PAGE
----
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Of these a gloomy tribe furround the throne,
And beg to make th’immortal treasons known..
The trumpet roars, long flaky flames expire, 415
With sparks, that seem'd to set the world on fire.
At the dread found, pale mortals ftood aghast,
And ftartled nature trembled with the blast.

This having heard and feen, fome pow'r unknown Strait chang'd the fcene, and fnatch'd me from the throne.

IMITATIONS.

VER. 418. This having heard and feen, etc.] The Scene here changes from the temple of Fame to that of Rumour, which is almost entirely Chaucer's. The particulars follow.

Tho faw I ftonde in a valey,
Under the caftle faft by

A house, that Domus Dedali
That Labyrinthus cleped is,
Nas made fo wonderly, I wis,
Ne half fo queintly y-wrought;
And evermo as fwift as thought,
This queint house about went,
That never more it ftill ftent-
And eke this house hath of entrees
As
many as leaves are on trees,
In fummer, when they ben grene;
And in the roof yet men may fene,
A thousand hoels and well mo
To letten the foune out go;
And by day in every tide
Ben all the doors open wide,
And by night each one unfhet;
No porter is there one to let,
No manner tydings in to pace :
Ne never reft is in that place. P..

Before my view appear'd a structure fair,
Its fite uncertain, if in earth or air;

420

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With rapid motion turn'd the mansion round;
With ceaseless noise the ringing walls refound
Not lefs in number were the spacious doors,
Than leaves on trees, or fands upon the shores; 425
Which ftill unfolded stand, by night, by day,
Pervious to winds, and open ev'ry way.

As flames by nature to the skies afcend,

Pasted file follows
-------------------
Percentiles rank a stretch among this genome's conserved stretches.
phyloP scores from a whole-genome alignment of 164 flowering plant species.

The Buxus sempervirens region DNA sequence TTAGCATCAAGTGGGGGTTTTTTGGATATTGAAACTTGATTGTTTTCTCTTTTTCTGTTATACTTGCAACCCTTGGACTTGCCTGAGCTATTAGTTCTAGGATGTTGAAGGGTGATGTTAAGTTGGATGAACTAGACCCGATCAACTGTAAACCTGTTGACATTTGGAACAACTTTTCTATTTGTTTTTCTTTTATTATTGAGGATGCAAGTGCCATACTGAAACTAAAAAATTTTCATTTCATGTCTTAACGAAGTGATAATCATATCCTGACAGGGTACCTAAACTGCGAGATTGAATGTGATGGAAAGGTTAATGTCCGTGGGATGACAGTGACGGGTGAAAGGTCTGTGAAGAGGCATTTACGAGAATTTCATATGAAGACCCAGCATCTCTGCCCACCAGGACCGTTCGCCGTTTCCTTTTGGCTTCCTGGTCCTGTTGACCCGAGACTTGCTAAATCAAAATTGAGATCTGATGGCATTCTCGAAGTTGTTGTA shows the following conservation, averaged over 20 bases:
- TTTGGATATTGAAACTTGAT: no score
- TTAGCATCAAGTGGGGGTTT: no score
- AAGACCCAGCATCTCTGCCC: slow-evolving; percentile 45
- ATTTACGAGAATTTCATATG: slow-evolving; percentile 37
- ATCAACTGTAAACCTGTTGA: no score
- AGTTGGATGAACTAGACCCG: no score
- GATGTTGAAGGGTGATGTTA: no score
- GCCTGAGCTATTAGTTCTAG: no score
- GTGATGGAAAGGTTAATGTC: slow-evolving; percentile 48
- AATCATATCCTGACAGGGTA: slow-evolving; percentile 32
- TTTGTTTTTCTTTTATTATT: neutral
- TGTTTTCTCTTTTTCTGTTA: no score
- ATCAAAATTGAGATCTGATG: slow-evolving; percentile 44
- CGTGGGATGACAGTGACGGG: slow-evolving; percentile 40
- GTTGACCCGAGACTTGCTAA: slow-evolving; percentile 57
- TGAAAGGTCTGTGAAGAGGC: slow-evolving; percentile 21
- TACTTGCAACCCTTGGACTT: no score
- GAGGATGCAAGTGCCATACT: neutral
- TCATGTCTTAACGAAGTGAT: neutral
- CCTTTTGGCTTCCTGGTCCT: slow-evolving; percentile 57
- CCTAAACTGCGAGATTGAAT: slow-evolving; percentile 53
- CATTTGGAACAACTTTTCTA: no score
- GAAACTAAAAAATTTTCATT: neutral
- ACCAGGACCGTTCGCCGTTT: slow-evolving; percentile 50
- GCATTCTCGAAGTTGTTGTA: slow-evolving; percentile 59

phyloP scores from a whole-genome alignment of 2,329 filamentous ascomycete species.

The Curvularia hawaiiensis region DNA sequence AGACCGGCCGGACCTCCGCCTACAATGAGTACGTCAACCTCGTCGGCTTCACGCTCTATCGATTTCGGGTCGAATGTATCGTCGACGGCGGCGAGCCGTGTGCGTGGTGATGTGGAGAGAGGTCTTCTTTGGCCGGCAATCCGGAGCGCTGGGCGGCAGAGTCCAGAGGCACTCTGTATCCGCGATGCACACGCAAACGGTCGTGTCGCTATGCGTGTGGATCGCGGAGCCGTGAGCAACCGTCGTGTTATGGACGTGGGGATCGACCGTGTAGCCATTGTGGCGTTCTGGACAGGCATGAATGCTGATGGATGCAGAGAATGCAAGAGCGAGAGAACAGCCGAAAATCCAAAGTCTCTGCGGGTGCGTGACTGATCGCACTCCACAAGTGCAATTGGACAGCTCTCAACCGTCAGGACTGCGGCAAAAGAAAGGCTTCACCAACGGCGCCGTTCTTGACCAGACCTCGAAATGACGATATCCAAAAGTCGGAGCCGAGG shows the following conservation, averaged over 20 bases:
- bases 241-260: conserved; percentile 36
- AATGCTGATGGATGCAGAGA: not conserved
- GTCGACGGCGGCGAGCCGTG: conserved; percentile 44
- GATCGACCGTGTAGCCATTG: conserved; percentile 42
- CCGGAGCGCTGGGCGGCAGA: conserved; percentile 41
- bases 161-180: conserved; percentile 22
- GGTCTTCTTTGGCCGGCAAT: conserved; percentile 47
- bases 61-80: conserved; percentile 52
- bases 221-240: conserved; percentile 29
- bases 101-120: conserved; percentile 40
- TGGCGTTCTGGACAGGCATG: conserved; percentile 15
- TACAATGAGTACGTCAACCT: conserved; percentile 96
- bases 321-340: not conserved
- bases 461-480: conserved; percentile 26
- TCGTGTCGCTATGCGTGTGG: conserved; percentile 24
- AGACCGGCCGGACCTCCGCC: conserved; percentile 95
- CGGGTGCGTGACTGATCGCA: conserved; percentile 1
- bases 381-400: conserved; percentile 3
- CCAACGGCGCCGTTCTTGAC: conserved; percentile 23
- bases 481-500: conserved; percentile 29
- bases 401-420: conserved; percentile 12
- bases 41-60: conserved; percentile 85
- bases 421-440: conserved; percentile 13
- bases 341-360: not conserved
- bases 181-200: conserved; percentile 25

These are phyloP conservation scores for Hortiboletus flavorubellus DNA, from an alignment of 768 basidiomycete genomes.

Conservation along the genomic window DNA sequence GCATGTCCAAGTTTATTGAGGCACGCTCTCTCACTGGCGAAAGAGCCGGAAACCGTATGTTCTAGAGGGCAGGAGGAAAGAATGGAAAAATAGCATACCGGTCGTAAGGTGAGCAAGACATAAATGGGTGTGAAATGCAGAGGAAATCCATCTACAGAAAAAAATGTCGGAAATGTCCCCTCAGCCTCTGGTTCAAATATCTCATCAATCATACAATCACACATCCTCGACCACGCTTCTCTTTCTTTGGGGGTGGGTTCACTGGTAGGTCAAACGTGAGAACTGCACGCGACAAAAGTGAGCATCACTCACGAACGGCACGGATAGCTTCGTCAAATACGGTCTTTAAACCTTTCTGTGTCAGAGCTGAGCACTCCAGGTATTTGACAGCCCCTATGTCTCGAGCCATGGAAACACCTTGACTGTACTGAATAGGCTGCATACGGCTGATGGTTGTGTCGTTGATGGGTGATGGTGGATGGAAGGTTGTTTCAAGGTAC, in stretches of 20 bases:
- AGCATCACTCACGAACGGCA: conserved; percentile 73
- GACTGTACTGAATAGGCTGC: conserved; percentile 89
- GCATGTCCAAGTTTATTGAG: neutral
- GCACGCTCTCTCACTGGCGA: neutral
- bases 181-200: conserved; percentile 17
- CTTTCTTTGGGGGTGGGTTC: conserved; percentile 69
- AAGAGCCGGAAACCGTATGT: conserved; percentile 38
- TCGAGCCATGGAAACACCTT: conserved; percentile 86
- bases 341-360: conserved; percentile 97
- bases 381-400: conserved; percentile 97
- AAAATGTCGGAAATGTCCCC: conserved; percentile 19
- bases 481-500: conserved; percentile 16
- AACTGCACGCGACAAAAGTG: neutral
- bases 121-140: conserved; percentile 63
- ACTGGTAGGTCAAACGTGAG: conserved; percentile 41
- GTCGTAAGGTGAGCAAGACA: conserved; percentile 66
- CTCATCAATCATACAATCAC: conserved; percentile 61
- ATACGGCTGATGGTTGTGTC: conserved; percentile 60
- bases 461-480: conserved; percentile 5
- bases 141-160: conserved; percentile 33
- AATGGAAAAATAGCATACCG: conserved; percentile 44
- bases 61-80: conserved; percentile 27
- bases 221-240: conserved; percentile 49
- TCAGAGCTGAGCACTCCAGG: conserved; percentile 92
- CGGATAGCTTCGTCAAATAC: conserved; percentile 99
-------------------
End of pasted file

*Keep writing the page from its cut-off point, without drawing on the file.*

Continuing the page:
As weighty bodies to the centre tend,

As to the fea returning rivers roll,

And the touch'd needle trembles to the pole s

Hither, as to their proper place, arise

430

All various founds from earth, and feas, and skies,
Or spoke aloud, or whisper'd in the ear;
Nor ever filence, reft, or peace is here.
As on the smooth expanse of crystal lakes

The finking stone at firft a circle makes
The trembling furface by the motion stir'd,
Spreads in a fecond circle, then a third;

435

Wide, and more wide, the floating rings advance, 440 Fill all the wat❜ry plain, and to the margin dance:

IMITATIONS.

VER. 428. As flames by nature to the, etc.] This thought is transferred hither out of the third book of Fame, where it takes up no lefs than one hundred and twenty verfes, beginning thus, Geffray, thou wotteft well this, etc. P.

Thus ev'ry voice and found, when first they break,
On neighb'ring air a foft impreflion make;
Another ambient circle then they move;
That, in its turn, impels the next above;

Thro' undulating air the founds are sent,
And spread o'er all the fluid element.

445

There various news I heard of love and ftrife, Of peace and war, health, sickness, death and life, Of lofs and gain, of famine and of store,

Of storms at sea, and travels on the shore,

Of prodigies, and portents feen in air,